My drawing table. It was a birthday gift from my parents when I turned 10 years old. It’s still my favorite place to draw. Oddly, it still has the price tag on it. I’d say I’ve gotten my $119.99 out of it!

The windows. On warm days I can open all the windows and it feels almost like I’m working outside. They keep my studio nice and bright. I spend a lot of time in here, so it’s nice to not have to feel like I’m cooped inside up all day.

The picture book wall. This is a relatively new addition to my studio, an idea I stole from my friend, author-illustrator Scott Magoon. I keep a rotating display of some of my favorite picture books up o the wall. It helps keep me inspired.

Do you have any rituals in your work habits? If so, describe them.

I guess I have a few. I pretty much always arrive at my studio with a cup of coffee and a glass of water, which I keep to the left of my drawing table (paint, brushes, and other drawing supplies are to the right). I usually start the day by going through whatever paperwork or other non-creative nitty-gritty stuff I need to get through, so once I get to the creative stuff, I can just get lost in my own little world and not worry about sending invoices or replying to emails. I also keep all of the pages up on my wall (in the room with the flat files) as I’m working on a book, so I can see the whole thing as it’s developing.

What do you listen to while you work?

When I’m writing, I don’t listen to anything. When I’m illustrating, it varies. Sometimes I zero in on one playlist, or one type of music for a certain book. For Red & Lulu, I listened mostly to a playlist of instrumental music from Pixar movies. I know it might sound weird, but there is something about that music that really lends itself to storytelling. It felt like the soundtrack to my book. And sometimes I’ll listen to audiobooks and podcasts.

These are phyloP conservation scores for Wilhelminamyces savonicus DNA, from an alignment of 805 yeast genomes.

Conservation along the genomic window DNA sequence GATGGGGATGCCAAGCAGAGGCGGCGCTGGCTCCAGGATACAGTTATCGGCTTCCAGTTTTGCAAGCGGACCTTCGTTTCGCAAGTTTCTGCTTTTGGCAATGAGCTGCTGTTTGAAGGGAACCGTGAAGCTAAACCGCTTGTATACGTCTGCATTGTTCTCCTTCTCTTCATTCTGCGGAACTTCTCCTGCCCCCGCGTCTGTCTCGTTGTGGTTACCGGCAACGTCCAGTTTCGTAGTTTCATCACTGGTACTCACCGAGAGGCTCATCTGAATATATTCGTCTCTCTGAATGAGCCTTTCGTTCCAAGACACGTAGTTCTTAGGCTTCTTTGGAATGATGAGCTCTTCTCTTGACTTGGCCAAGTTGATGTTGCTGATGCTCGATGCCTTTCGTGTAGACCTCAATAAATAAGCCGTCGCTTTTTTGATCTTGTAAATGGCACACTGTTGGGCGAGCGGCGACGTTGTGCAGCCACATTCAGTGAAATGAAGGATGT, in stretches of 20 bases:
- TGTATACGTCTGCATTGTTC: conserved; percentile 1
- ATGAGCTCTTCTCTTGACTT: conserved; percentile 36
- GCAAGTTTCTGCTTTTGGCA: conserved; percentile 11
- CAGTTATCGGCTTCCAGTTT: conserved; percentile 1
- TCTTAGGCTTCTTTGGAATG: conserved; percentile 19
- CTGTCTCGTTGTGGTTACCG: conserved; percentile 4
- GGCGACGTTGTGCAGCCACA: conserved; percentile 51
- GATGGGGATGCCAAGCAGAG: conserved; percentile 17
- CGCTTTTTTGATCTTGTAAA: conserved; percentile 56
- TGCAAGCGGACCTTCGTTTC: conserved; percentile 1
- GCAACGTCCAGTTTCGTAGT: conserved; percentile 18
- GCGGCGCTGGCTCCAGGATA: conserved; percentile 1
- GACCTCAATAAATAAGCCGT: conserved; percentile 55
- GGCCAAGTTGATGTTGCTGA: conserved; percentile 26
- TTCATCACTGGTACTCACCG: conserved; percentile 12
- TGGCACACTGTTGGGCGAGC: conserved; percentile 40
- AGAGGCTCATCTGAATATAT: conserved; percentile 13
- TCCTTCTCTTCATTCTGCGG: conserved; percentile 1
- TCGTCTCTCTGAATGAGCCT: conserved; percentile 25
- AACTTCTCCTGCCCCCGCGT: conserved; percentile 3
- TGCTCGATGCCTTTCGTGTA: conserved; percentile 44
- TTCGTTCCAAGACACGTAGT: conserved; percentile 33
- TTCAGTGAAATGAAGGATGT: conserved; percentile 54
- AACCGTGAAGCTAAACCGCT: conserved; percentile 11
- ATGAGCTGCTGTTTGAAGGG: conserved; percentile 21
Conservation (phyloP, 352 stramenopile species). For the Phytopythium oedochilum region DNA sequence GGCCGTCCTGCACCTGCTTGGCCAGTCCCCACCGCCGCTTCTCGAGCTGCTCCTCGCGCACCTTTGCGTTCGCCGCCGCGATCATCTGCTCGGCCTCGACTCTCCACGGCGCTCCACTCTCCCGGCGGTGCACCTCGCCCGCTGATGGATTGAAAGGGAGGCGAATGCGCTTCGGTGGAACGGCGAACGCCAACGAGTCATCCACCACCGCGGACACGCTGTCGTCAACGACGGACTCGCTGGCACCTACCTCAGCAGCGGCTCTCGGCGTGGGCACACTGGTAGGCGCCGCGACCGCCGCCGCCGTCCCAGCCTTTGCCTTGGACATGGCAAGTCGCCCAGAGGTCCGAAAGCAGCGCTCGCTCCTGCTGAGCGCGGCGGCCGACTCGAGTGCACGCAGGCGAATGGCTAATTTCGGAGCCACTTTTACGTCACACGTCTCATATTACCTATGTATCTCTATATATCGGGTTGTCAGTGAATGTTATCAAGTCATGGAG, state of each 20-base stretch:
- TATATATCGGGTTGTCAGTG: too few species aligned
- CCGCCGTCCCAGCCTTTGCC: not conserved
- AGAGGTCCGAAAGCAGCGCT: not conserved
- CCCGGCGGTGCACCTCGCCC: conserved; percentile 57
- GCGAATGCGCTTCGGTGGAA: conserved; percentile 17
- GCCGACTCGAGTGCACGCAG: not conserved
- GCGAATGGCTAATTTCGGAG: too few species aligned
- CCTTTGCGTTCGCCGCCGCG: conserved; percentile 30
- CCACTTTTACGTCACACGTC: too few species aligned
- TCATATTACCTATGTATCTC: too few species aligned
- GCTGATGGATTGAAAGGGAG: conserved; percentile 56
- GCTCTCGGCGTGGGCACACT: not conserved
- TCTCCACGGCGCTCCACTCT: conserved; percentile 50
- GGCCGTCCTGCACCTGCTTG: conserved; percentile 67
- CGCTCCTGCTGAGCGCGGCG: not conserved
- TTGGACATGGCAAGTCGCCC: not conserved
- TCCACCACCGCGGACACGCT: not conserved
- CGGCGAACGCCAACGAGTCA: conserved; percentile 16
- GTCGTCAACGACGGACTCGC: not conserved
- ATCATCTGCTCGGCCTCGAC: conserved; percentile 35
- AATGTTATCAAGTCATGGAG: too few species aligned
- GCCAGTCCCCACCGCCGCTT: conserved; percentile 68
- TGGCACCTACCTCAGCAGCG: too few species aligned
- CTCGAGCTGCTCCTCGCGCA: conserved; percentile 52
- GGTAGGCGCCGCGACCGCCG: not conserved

What is your drink and/or snack of choice while you’re working?

Coffee, water.

What keeps you focused while you’re working?

That can be a challenge, especially lately. Seems like every day, there are so many things going on in the world that are far more important than the book I’m working on. But I try my best to set aside a good chunk of the day when I ignore social media and tune out the outside world. I find that it’s much easier to focus once I get to the final art of a book, where there are long stretches of time when I can get lost in the picture I’m working on. In the earlier phases of a project, it’s much easier to get distracted.

What aspect of illustrating do you find most challenging and why?

The very beginning of a project is always tough. There are too many variables, and too many unknowns. I have an easier time once I start filling in some of the gaps, then it becomes more a matter of finding the right pieces to complete the puzzle. But at first, I sometimes have a hard time knowing what to do. Also, crowd scenes.